Gluten intolerance, celiac disease: focus on these diseases that affect almost 100,000 Belgians

It is an evil, or rather an evil, that affects many people: idiarrhea, abdominal pain, weight loss, constipation, chronic fatigue, skin problems, Canker sores…sometimes conflicting symptoms that can be signs of celiac disease or “gluten intolerance”.

While some are falling for the “gluten-free” trend – the advocates of a healthier lifestyle – others are forced to eliminate this protein from their diets at the risk of their health deteriorating.

This is especially true for people with celiac disease, a autoimmune disease Affecting the villi on the wall of the small intestine.

Celiac disease, underdiagnosed

Specifically, when people with celiac disease are exposed to gluten, their bodies produce antibodies that cause an inflammatory response in the duodenum (the part of the small intestine that is at the exit of the stomach). These antibodies attack the intestinal wall and prevent the various components of food from being properly absorbed by the body.

People with celiac disease who eat gluten are most at risk of deficiency symptoms“, warns Françoise Smets, Dean and Professor of the Faculty of Medicine at UCLouvain, specialist in celiac disease. “Because of their degraded villi, these people may be deficient in nutrients. This can lead to osteoporosis in the bones (due to lack of calcium and vitamin D absorption), anemia, depression, infertility or an increased risk of colon cancer“, explains the expert.

Most patients don’t know they have it

In Europe, it is estimated that one person in every hundred is affected by this disease. It is therefore more than 100,000 Belgians who could be affected in our country “but a large proportion of them do not know that they are affected“exactly Francoise Smets.

The classic symptoms of the disease areDiarrhea, abdominal pain, and signs of malabsorption such as weight loss or chronic fatigue.

However, the disease causes few symptoms in most cases, making it difficult to detect. It is also often suspected in serological tests when blood tests indicate a deficiency.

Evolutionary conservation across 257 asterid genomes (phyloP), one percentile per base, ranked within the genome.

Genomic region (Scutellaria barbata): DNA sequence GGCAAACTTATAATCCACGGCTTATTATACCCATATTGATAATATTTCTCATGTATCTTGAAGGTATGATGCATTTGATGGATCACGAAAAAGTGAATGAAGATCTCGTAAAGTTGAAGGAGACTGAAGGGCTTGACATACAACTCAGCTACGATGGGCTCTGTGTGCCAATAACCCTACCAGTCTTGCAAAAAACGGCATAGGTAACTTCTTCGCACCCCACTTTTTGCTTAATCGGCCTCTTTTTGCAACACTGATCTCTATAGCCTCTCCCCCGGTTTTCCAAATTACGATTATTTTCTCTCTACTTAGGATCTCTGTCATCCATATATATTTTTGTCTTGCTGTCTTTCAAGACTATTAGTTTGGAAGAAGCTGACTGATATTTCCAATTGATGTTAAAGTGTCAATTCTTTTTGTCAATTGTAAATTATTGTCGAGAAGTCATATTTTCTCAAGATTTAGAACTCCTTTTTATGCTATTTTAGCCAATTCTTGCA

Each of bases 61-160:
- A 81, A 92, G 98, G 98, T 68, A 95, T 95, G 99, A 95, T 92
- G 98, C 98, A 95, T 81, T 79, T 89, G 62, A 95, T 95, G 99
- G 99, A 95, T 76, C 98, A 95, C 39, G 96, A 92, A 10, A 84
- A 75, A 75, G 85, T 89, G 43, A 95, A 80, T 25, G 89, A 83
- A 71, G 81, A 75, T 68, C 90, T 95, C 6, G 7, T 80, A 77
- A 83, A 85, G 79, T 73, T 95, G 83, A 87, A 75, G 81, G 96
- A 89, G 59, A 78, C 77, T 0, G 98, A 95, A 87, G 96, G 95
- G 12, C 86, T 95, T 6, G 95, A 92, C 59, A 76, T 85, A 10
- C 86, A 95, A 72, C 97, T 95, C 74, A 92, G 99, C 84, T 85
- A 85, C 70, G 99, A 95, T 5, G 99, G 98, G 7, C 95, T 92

In fact, only one in five sufferers is diagnosed, which can pose a health problem: “Some are not aware of their shortcomings because they are not always visible from the outside. These deficiencies are often advanced as they are recognized‘ explains the professor.

It also appears that the disease is more common in genetically predisposed people. Corresponding the association of CHC gastroenterologists (CHC clinics MontLégia and Notre-Dame clinic in Waremme), “First-degree relatives of people with celiac disease (parents, brothers, sisters, uncles, aunts and children) have an average risk of developing the disease of 10%.

However, the disease can only be validated by a biopsy performed by a gastroscopy by a gastroenterologist. It can start at any age and affects women 2 to 3 times more often than men.

disability in life and impossible to treat

There is currently no treatment for celiac disease. The only solution for people with celiac disease is to eliminate gluten from their diet entirely, otherwise their health will deteriorate. A complicated measure from both a social and a practical point of view.

It’s difficult to say “I don’t eat gluten” when you go out with friends who are enjoying a meal you can’t eat” testifies Gaëlle Dodeur, Administrator of the Belgian Society of Scoeliaquia (SBC). “It is difficult on a social level because people with celiac disease have no right to separate. You pay dearly for the smallest prank, accidental or not. They immediately have intestinal problems and lose all previous efforts because their villi have to regenerate“.

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